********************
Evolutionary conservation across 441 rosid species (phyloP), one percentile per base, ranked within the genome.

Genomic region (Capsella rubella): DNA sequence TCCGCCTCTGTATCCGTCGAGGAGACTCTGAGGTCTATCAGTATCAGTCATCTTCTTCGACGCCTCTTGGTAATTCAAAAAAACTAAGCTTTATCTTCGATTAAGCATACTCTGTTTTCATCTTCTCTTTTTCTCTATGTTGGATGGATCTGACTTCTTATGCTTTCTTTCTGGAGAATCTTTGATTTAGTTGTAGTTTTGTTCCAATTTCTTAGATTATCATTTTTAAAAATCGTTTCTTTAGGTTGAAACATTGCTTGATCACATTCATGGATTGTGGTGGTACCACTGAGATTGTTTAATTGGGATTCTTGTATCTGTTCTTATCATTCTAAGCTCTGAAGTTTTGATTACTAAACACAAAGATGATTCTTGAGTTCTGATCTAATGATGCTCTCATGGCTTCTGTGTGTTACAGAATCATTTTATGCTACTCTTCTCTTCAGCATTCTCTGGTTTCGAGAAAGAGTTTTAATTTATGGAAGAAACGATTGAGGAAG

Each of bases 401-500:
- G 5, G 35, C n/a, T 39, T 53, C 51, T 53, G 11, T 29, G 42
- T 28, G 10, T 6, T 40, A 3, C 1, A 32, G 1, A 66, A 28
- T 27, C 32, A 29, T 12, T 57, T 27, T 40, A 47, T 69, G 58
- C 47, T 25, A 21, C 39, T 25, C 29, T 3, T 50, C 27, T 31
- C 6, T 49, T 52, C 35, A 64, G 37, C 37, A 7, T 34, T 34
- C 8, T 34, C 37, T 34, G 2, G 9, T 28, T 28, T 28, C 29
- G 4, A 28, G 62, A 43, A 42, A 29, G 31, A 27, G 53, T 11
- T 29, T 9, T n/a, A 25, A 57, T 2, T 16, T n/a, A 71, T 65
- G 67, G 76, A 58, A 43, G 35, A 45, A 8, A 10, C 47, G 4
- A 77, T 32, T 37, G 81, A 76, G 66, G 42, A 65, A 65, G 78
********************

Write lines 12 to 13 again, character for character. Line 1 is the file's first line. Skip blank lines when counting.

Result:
- G 67, G 76, A 58, A 43, G 35, A 45, A 8, A 10, C 47, G 4
- A 77, T 32, T 37, G 81, A 76, G 66, G 42, A 65, A 65, G 78